BACKGROUNDThe antituberculosis vaccine bacillus Calmette-Guérin (BCG) reduces overall infant mortality. Induction of innate immune memory, also termed trained immunity, contributes toward protection against heterologous infections. Since immune cells display oscillations in numbers and function throughout the day, we investigated the effect of BCG administration time on the induction of trained immunity.METHODSEighteen volunteers were vaccinated with BCG at 6 pm and compared with 36 age- and sex-matched volunteers vaccinated between 8 am and 9 am. Peripheral blood mononuclear cells were stimulated with Staphylococcus aureus and Mycobacterium tuberculosis before, as well as 2 weeks and 3 months after, BCG vaccination. Cytokine production was measured to assess the induction of trained immunity and adaptive responses, respectively. Additionally, the influence of vaccination time on induction of trained immunity was studied in an independent cohort of 302 individuals vaccinated between 8 am and 12 pm with BCG.RESULTSCompared with evening vaccination, morning vaccination elicited both a stronger trained immunity and adaptive immune phenotype. In a large cohort of 302 volunteers, early morning vaccination resulted in a superior cytokine production capacity compared with later morning. A cellular, rather than soluble, substrate of the circadian effect of BCG vaccination was demonstrated by the enhanced capacity to induce trained immunity in vitro in morning- compared with evening-isolated monocytes.CONCLUSIONSBCG vaccination in the morning induces stronger trained immunity and adaptive responses compared with evening vaccination. Future studies should take vaccine administration time into account when studying specific and nonspecific effects of vaccines; early morning should be the preferred moment of BCG administration.FUNDINGThe Netherlands Organization for Scientific Research, the European Research Council, and the Danish National Research Foundation.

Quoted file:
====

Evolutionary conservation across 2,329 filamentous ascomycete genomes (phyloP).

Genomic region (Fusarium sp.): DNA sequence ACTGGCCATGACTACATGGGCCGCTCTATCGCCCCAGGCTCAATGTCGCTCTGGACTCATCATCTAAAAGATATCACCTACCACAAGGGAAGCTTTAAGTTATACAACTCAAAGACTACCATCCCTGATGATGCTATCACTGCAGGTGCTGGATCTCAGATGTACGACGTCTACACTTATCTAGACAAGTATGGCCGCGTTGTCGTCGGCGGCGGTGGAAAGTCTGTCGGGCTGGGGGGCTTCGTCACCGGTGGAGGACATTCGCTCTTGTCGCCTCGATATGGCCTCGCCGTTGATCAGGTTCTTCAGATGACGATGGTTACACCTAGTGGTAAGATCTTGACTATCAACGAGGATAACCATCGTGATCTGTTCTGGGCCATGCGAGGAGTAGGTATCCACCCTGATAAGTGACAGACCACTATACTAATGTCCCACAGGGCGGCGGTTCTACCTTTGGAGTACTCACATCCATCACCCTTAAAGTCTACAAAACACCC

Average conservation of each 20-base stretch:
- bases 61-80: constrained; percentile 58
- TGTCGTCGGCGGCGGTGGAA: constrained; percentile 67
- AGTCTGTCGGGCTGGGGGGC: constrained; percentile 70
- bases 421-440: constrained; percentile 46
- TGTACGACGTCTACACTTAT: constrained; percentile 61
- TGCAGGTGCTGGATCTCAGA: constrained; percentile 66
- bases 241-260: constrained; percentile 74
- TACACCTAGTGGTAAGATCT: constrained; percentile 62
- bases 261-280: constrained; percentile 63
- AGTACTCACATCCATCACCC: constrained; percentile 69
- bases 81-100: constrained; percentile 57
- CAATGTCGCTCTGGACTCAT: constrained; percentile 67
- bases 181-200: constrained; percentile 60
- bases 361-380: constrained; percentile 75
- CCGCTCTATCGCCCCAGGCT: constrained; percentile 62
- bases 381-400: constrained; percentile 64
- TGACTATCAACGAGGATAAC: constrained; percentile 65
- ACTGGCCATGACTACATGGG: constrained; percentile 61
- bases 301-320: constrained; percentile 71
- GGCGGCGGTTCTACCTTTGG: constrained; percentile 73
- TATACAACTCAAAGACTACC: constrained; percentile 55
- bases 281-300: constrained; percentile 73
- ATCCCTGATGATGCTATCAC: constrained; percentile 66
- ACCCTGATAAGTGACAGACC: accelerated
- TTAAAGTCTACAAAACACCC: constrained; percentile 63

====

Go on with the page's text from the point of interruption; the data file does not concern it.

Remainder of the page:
Keywords: Cytokines; Immunology; Innate immunity; Monocytes; Vaccines.